I am therefore of opinion that the legislature meant by the words " while employed in actual service cases of of [of] death or loss from some extraordinary service or cause, which would not be embraced in the words lost in [deleted text: the immediate ] battle, or in the immediate pursuit of the Indians " -- I find less difficulty in comeing [coming] to this conclusion than I should, in its application in practice. For I can well imagine [deleted text: cases ] [added text: losses ] which it would be difficult to say did or did not, occur while the property [added text: lost ] was " employed in actual service"

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I have but little doubt that the legislature had in view such extraordinary cases which can be better judged of as they may [unclear text: arise ] -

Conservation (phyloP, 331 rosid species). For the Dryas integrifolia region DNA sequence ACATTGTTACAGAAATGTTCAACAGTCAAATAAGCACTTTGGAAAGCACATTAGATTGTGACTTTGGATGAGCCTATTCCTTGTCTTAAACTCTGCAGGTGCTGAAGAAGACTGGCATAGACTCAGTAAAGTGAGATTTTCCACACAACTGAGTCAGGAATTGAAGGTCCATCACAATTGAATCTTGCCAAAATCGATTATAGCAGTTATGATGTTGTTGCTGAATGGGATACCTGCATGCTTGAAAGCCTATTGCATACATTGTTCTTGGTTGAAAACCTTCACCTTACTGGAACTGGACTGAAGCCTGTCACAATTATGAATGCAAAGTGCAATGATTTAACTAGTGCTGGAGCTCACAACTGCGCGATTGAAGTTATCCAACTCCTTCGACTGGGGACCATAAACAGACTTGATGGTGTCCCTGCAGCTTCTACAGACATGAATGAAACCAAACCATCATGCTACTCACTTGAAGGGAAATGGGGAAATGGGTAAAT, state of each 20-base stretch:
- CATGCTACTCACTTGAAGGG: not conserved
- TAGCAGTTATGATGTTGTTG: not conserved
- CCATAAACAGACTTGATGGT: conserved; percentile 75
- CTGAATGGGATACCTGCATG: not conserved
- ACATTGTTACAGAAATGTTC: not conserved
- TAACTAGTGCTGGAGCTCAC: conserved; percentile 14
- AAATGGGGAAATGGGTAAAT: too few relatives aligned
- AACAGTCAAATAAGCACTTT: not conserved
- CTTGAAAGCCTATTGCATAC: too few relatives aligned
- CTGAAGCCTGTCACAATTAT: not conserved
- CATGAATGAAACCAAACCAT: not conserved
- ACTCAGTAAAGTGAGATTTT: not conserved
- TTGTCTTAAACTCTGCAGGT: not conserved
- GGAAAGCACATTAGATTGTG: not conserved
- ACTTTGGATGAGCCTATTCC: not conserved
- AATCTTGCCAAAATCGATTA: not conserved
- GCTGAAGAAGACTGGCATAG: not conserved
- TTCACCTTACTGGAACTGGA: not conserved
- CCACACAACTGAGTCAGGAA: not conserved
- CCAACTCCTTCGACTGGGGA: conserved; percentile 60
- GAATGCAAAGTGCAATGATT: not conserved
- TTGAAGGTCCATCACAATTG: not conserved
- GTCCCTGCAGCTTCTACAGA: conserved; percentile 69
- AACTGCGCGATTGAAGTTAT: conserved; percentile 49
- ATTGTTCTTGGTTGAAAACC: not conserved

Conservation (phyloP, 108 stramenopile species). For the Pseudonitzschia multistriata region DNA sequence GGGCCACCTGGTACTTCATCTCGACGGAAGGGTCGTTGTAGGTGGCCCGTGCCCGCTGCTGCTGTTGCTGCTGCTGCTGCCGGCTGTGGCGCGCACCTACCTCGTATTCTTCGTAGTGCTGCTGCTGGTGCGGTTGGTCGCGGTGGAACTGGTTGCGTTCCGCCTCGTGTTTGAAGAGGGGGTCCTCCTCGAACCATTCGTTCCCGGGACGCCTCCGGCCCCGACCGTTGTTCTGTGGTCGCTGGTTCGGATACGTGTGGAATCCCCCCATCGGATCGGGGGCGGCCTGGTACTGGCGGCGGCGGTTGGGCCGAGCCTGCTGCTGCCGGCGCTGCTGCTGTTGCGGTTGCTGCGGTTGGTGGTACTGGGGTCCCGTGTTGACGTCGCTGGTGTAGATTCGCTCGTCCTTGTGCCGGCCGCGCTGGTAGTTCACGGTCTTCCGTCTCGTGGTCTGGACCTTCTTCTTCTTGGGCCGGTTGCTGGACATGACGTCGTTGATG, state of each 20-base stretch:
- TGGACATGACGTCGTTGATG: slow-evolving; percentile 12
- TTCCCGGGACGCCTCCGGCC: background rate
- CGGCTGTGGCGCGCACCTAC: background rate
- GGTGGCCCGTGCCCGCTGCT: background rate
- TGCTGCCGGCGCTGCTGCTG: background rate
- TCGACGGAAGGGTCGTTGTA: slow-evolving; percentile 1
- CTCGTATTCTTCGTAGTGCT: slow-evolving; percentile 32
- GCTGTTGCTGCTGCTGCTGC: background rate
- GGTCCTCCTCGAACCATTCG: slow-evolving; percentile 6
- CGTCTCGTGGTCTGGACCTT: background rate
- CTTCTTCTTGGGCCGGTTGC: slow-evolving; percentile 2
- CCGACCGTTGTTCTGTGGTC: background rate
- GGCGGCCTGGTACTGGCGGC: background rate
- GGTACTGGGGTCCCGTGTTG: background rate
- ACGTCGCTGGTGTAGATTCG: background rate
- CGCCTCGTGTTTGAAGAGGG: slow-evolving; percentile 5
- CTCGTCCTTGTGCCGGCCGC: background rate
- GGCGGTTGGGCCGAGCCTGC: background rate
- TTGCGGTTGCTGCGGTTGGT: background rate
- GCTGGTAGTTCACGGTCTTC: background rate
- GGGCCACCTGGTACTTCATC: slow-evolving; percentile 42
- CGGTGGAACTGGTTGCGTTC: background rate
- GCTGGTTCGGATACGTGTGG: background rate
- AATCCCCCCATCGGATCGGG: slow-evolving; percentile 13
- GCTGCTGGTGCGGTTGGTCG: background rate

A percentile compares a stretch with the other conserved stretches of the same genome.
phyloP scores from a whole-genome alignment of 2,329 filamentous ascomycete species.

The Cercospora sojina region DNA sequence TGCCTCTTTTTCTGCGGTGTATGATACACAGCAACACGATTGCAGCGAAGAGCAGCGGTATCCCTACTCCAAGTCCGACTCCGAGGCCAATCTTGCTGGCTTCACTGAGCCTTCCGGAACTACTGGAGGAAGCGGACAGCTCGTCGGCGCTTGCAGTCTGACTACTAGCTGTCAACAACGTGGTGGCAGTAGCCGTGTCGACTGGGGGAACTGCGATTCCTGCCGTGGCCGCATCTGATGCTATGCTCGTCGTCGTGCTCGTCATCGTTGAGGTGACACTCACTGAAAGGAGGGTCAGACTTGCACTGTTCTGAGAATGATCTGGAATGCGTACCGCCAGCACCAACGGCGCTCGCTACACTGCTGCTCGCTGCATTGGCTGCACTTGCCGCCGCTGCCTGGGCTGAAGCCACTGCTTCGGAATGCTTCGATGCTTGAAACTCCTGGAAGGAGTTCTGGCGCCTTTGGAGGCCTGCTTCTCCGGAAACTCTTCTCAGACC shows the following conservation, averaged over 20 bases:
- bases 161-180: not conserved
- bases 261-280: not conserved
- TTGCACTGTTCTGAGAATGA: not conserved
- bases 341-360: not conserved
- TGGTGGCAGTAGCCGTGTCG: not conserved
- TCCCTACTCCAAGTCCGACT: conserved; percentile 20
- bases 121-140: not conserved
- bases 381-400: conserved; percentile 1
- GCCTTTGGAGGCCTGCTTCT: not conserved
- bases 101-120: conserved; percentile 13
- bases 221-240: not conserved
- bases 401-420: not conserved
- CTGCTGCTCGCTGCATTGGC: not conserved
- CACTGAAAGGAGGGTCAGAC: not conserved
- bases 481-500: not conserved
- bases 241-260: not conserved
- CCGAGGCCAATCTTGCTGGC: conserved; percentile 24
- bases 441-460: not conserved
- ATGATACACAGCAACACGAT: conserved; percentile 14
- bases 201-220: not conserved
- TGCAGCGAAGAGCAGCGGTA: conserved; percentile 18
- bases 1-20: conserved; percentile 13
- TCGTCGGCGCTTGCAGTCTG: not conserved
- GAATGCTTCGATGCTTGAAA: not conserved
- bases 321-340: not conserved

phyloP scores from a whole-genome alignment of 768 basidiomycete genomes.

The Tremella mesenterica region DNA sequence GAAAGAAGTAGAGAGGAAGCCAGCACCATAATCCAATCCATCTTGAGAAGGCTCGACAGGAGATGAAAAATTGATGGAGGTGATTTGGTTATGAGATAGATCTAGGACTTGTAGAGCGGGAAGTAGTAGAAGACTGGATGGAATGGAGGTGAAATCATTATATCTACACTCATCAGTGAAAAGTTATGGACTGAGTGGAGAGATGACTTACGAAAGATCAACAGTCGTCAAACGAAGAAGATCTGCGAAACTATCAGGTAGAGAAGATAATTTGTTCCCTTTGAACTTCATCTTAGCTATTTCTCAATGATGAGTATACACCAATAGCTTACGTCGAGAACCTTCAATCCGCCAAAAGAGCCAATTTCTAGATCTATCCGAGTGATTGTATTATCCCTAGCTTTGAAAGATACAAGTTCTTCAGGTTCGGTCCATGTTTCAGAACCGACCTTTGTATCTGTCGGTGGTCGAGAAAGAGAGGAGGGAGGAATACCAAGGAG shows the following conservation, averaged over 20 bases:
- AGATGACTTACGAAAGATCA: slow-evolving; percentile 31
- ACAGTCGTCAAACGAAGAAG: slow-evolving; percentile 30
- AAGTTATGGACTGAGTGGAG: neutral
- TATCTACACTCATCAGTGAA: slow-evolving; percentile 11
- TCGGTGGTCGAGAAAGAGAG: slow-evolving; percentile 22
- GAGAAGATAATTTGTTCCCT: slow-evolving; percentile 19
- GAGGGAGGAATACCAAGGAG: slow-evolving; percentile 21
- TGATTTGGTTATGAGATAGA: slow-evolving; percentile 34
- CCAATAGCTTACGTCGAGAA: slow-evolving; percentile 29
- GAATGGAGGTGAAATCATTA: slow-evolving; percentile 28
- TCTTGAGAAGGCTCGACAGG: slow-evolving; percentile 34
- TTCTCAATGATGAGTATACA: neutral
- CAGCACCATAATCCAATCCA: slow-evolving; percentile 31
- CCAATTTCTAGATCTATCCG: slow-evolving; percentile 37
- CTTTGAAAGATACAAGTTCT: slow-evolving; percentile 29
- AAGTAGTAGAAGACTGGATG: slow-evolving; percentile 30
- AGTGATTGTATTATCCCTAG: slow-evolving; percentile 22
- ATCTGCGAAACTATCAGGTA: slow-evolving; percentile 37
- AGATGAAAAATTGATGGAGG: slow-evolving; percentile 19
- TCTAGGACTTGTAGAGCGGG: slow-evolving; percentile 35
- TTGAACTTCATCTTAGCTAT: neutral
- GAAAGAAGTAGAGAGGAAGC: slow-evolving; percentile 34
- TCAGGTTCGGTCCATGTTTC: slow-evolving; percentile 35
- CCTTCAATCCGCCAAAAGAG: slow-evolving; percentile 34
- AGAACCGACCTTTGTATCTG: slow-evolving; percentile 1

Your second question may be answered in fewer words than the first -- It may seem unreasonable to [added text: [unclear text: you ] ] that the legislature should grant pay for the loss of a suit [added text: of clothes ] worth a hundred dollars when [deleted text: fifteen or twenty ] one of the value of fifteen or twenty [added text: [deleted text: dollars ] ] would have been [deleted text: of a reasonable service to the Soldier ] [added text: such as the Soldier would have been entitled to ] -- On the other hand something may be said in favour [favor] of granting pay for the loss of a costly dress- But I take it our business, or rather your excellency's, is not [deleted text: [illegible text] ] with the reasonableness or unreasonableness of the act. If the legislature have made known their will in plain and intelligible language it must be executed; though [deleted text: contrary to ] its policy be contrary to the views of the judicial officer who puts it in practice --